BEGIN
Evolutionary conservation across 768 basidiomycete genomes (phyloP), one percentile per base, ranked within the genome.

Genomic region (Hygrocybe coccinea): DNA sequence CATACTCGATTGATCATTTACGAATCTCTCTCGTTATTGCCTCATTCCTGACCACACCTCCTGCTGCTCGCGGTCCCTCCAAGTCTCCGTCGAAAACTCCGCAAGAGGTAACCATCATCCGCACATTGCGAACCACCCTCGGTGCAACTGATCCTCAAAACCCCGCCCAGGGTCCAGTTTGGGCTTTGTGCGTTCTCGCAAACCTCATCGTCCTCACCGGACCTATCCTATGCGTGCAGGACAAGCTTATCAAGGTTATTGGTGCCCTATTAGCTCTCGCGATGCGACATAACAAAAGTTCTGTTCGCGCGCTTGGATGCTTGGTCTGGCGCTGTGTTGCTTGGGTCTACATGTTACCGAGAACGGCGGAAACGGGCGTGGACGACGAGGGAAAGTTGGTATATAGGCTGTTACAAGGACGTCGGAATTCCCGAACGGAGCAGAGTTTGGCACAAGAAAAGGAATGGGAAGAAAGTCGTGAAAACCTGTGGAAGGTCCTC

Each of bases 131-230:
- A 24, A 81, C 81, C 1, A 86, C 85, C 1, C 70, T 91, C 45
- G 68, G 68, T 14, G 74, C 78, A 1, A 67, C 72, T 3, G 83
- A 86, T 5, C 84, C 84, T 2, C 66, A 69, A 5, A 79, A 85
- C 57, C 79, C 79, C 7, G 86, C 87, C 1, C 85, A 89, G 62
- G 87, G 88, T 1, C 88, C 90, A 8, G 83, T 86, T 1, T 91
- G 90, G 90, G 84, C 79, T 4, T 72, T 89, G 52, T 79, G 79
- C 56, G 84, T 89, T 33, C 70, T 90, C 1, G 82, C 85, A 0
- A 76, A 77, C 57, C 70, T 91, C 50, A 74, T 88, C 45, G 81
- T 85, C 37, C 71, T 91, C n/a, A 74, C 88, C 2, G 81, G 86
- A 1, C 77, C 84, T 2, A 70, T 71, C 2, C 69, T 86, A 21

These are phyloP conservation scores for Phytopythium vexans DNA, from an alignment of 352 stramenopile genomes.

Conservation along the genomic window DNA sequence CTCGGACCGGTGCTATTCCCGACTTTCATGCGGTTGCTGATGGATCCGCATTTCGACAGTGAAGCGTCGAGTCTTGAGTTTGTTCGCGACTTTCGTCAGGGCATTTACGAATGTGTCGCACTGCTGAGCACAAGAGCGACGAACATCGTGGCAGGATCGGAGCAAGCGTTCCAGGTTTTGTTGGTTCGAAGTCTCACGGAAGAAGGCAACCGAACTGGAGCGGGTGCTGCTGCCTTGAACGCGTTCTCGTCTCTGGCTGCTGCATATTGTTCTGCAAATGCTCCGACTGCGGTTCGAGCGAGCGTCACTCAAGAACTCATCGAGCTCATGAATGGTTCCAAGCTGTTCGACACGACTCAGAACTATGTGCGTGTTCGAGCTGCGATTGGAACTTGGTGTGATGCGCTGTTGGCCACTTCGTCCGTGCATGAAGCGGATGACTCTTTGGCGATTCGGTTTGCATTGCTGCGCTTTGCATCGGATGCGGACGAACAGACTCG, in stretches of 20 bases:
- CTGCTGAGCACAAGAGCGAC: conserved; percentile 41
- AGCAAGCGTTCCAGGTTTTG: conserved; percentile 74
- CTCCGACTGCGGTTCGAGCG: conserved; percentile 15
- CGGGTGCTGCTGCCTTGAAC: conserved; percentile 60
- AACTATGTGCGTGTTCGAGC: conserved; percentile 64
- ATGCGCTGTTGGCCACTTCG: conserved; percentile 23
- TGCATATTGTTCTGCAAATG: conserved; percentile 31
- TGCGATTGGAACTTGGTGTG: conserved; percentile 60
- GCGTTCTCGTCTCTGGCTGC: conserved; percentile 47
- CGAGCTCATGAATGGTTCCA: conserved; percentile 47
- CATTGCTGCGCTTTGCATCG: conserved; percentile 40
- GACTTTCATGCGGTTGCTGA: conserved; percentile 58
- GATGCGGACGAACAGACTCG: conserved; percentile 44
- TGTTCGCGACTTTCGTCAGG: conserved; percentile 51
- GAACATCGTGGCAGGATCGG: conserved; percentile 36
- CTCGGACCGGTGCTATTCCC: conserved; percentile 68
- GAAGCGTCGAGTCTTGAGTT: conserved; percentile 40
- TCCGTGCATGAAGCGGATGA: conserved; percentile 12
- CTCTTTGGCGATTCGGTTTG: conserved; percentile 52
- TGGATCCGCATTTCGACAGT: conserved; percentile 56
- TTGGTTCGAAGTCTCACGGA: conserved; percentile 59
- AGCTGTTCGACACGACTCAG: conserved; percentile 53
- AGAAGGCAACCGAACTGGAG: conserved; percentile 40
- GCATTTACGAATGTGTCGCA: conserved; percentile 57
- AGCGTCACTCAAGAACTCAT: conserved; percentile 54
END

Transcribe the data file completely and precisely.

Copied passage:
Evolutionary conservation across 768 basidiomycete genomes (phyloP), one percentile per base, ranked within the genome.

Genomic region (Hygrocybe coccinea): DNA sequence CATACTCGATTGATCATTTACGAATCTCTCTCGTTATTGCCTCATTCCTGACCACACCTCCTGCTGCTCGCGGTCCCTCCAAGTCTCCGTCGAAAACTCCGCAAGAGGTAACCATCATCCGCACATTGCGAACCACCCTCGGTGCAACTGATCCTCAAAACCCCGCCCAGGGTCCAGTTTGGGCTTTGTGCGTTCTCGCAAACCTCATCGTCCTCACCGGACCTATCCTATGCGTGCAGGACAAGCTTATCAAGGTTATTGGTGCCCTATTAGCTCTCGCGATGCGACATAACAAAAGTTCTGTTCGCGCGCTTGGATGCTTGGTCTGGCGCTGTGTTGCTTGGGTCTACATGTTACCGAGAACGGCGGAAACGGGCGTGGACGACGAGGGAAAGTTGGTATATAGGCTGTTACAAGGACGTCGGAATTCCCGAACGGAGCAGAGTTTGGCACAAGAAAAGGAATGGGAAGAAAGTCGTGAAAACCTGTGGAAGGTCCTC

Each of bases 131-230:
- A 24, A 81, C 81, C 1, A 86, C 85, C 1, C 70, T 91, C 45
- G 68, G 68, T 14, G 74, C 78, A 1, A 67, C 72, T 3, G 83
- A 86, T 5, C 84, C 84, T 2, C 66, A 69, A 5, A 79, A 85
- C 57, C 79, C 79, C 7, G 86, C 87, C 1, C 85, A 89, G 62
- G 87, G 88, T 1, C 88, C 90, A 8, G 83, T 86, T 1, T 91
- G 90, G 90, G 84, C 79, T 4, T 72, T 89, G 52, T 79, G 79
- C 56, G 84, T 89, T 33, C 70, T 90, C 1, G 82, C 85, A 0
- A 76, A 77, C 57, C 70, T 91, C 50, A 74, T 88, C 45, G 81
- T 85, C 37, C 71, T 91, C n/a, A 74, C 88, C 2, G 81, G 86
- A 1, C 77, C 84, T 2, A 70, T 71, C 2, C 69, T 86, A 21

These are phyloP conservation scores for Phytopythium vexans DNA, from an alignment of 352 stramenopile genomes.

Conservation along the genomic window DNA sequence CTCGGACCGGTGCTATTCCCGACTTTCATGCGGTTGCTGATGGATCCGCATTTCGACAGTGAAGCGTCGAGTCTTGAGTTTGTTCGCGACTTTCGTCAGGGCATTTACGAATGTGTCGCACTGCTGAGCACAAGAGCGACGAACATCGTGGCAGGATCGGAGCAAGCGTTCCAGGTTTTGTTGGTTCGAAGTCTCACGGAAGAAGGCAACCGAACTGGAGCGGGTGCTGCTGCCTTGAACGCGTTCTCGTCTCTGGCTGCTGCATATTGTTCTGCAAATGCTCCGACTGCGGTTCGAGCGAGCGTCACTCAAGAACTCATCGAGCTCATGAATGGTTCCAAGCTGTTCGACACGACTCAGAACTATGTGCGTGTTCGAGCTGCGATTGGAACTTGGTGTGATGCGCTGTTGGCCACTTCGTCCGTGCATGAAGCGGATGACTCTTTGGCGATTCGGTTTGCATTGCTGCGCTTTGCATCGGATGCGGACGAACAGACTCG, in stretches of 20 bases:
- CTGCTGAGCACAAGAGCGAC: conserved; percentile 41
- AGCAAGCGTTCCAGGTTTTG: conserved; percentile 74
- CTCCGACTGCGGTTCGAGCG: conserved; percentile 15
- CGGGTGCTGCTGCCTTGAAC: conserved; percentile 60
- AACTATGTGCGTGTTCGAGC: conserved; percentile 64
- ATGCGCTGTTGGCCACTTCG: conserved; percentile 23
- TGCATATTGTTCTGCAAATG: conserved; percentile 31
- TGCGATTGGAACTTGGTGTG: conserved; percentile 60
- GCGTTCTCGTCTCTGGCTGC: conserved; percentile 47
- CGAGCTCATGAATGGTTCCA: conserved; percentile 47
- CATTGCTGCGCTTTGCATCG: conserved; percentile 40
- GACTTTCATGCGGTTGCTGA: conserved; percentile 58
- GATGCGGACGAACAGACTCG: conserved; percentile 44
- TGTTCGCGACTTTCGTCAGG: conserved; percentile 51
- GAACATCGTGGCAGGATCGG: conserved; percentile 36
- CTCGGACCGGTGCTATTCCC: conserved; percentile 68
- GAAGCGTCGAGTCTTGAGTT: conserved; percentile 40
- TCCGTGCATGAAGCGGATGA: conserved; percentile 12
- CTCTTTGGCGATTCGGTTTG: conserved; percentile 52
- TGGATCCGCATTTCGACAGT: conserved; percentile 56
- TTGGTTCGAAGTCTCACGGA: conserved; percentile 59
- AGCTGTTCGACACGACTCAG: conserved; percentile 53
- AGAAGGCAACCGAACTGGAG: conserved; percentile 40
- GCATTTACGAATGTGTCGCA: conserved; percentile 57
- AGCGTCACTCAAGAACTCAT: conserved; percentile 54